This attention to the prosthetic figure has ricocheted through 20th-century art, with artists expanding the body beyond its limits. Extensions celebrate possibilities while revealing the constraints we have engineered for ourselves. Working directly after the First World War, Oskar Schlemmer’s body supplements amplified the frailties of both the natural and enhanced body. He had experienced a short period of military service and, while in hospital recovering from injury, saw many men with lost limbs. The sculptural costumes of his Triadic Ballet, first performed in 1922, forced performers to submit to the weight and geometric form of their attire, while Slat Dance 1 from 1927 used equipment designed for physical education to lengthen the dancer’s limbs. Just as 18th and 19th-century ‘progress’ compelled people to conform movements to the rhythm of the factory, Schlemmer’s constricting additions forced their wearers to empathise with their own mechanics.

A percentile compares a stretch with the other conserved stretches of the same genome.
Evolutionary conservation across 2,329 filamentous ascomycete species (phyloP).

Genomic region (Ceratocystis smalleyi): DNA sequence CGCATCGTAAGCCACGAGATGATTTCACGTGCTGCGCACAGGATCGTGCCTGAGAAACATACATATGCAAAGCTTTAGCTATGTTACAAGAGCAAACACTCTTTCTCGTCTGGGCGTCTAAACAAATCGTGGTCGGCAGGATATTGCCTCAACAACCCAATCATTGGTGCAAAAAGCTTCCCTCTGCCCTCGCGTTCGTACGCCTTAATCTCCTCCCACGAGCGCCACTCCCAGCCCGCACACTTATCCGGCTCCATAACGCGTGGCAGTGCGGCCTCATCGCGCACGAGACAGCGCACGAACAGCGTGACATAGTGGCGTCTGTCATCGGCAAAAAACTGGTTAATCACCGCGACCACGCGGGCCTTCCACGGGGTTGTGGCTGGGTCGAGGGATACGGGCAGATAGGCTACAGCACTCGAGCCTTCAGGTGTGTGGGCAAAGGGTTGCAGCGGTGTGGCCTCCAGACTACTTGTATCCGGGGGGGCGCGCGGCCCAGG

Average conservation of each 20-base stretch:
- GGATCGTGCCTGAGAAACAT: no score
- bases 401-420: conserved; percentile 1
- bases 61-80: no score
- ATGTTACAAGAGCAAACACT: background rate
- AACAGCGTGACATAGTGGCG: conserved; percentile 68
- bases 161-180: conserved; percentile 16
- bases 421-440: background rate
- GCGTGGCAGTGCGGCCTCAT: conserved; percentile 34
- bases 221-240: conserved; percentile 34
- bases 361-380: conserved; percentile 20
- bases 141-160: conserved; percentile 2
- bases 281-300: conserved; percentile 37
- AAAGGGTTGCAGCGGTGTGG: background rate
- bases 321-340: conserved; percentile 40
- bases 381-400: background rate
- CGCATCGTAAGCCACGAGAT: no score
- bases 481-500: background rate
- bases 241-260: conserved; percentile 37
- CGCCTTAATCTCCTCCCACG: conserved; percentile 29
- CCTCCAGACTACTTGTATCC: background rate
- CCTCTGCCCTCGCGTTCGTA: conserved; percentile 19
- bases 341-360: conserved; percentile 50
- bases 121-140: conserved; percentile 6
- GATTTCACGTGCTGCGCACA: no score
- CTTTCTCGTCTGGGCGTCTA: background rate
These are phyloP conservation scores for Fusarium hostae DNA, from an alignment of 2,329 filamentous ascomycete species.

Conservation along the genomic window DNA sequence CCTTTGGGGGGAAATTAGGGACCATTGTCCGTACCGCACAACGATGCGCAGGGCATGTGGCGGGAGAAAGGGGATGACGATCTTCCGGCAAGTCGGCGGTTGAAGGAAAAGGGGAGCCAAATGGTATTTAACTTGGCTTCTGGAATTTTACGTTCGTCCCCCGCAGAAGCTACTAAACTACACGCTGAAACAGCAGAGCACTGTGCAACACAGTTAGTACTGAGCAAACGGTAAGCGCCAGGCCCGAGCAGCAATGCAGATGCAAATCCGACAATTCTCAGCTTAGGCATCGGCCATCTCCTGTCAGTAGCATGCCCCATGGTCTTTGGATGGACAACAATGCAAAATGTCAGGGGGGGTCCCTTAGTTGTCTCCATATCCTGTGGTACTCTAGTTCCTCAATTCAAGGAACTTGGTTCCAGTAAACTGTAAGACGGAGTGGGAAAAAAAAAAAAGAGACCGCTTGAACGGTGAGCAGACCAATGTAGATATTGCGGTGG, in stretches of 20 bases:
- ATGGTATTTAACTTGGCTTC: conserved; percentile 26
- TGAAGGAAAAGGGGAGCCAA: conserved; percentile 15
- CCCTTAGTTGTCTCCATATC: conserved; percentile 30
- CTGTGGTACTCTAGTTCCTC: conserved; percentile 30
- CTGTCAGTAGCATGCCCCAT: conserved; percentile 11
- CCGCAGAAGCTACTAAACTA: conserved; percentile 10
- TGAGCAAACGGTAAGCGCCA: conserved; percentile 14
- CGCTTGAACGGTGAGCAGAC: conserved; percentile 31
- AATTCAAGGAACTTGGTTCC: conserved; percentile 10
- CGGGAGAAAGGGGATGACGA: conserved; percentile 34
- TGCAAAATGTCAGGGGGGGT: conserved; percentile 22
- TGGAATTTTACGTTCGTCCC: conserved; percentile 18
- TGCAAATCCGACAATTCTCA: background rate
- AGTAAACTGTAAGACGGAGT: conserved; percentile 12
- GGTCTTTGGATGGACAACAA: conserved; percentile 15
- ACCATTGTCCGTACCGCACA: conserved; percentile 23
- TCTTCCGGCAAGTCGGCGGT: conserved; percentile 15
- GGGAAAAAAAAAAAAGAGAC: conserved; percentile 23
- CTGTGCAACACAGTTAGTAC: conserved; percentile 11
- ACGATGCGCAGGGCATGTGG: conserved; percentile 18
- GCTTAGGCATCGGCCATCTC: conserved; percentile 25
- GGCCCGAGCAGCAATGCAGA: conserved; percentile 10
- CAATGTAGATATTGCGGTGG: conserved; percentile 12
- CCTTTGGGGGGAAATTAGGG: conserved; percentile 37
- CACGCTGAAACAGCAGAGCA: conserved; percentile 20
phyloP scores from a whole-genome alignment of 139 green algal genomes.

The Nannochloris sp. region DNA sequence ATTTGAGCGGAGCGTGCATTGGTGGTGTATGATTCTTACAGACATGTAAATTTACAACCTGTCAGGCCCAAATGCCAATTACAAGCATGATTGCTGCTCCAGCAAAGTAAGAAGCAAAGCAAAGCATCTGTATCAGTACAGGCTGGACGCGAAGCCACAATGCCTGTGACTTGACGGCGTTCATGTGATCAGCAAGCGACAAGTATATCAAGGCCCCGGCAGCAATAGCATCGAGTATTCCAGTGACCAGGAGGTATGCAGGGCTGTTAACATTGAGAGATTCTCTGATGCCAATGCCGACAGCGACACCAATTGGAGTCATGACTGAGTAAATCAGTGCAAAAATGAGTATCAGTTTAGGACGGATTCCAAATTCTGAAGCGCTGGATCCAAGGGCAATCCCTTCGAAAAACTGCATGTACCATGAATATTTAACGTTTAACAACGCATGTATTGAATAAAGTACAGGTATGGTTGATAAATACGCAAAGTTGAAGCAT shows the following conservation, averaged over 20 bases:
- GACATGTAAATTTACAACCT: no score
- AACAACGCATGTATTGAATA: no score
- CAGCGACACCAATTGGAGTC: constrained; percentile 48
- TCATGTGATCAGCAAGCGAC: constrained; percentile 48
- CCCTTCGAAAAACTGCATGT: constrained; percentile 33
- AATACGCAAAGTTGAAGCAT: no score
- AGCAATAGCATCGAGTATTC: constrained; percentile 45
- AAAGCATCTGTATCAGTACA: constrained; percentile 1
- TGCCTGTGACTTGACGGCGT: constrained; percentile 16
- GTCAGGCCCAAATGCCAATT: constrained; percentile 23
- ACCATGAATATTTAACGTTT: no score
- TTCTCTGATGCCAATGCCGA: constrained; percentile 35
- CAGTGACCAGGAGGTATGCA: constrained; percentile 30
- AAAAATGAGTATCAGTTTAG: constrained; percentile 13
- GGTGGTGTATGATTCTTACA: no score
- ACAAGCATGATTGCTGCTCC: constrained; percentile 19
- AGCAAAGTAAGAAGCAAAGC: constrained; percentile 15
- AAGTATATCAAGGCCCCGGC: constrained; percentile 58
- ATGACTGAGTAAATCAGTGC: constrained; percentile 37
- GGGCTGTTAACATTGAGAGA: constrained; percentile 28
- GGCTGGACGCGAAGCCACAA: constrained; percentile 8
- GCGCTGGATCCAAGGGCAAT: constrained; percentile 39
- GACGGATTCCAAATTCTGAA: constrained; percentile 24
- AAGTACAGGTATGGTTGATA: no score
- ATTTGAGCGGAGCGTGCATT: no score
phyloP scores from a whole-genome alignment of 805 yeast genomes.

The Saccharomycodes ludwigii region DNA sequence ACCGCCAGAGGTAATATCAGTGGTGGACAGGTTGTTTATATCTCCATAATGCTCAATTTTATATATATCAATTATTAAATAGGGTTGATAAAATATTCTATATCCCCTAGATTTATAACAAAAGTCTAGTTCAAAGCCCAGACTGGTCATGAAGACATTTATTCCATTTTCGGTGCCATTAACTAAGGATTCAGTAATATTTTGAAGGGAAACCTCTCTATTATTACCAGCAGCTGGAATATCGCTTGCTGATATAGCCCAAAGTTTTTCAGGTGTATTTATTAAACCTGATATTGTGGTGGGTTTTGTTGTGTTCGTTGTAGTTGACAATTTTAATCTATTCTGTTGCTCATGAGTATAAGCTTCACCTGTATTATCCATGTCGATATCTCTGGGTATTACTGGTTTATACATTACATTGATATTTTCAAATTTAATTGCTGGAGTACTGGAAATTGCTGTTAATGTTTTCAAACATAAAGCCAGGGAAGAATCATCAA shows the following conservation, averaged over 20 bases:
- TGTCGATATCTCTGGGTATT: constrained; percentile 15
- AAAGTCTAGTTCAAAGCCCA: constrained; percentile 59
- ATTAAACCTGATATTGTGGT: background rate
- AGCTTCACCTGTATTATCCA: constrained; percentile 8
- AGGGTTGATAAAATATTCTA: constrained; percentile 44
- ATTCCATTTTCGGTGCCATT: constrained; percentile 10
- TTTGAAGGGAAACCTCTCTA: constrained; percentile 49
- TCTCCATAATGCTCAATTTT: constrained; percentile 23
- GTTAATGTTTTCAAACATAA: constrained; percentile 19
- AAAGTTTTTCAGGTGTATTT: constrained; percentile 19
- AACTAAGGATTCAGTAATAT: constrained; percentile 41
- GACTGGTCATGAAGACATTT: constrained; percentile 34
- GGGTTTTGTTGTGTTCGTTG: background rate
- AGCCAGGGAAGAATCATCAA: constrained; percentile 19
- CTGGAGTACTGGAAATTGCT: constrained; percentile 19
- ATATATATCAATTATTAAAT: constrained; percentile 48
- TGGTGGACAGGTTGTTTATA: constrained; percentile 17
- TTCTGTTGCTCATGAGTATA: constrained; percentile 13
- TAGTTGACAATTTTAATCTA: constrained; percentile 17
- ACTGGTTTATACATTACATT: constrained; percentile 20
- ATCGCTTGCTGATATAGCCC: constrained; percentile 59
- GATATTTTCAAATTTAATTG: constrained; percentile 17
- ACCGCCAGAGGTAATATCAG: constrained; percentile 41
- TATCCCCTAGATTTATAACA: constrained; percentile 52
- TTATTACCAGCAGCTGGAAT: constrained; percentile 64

A dancer poses during Oskar Schlemmer’s Stick Dance, part of his Triadic Ballet 1926–9 (reproduced in 1980)

A dancer poses during Oskar Schlemmer’s Stick Dance, part of his Triadic Ballet 1926–9 (reproduced in 1980)
Courtesy Bauhaus-Archiv Berlin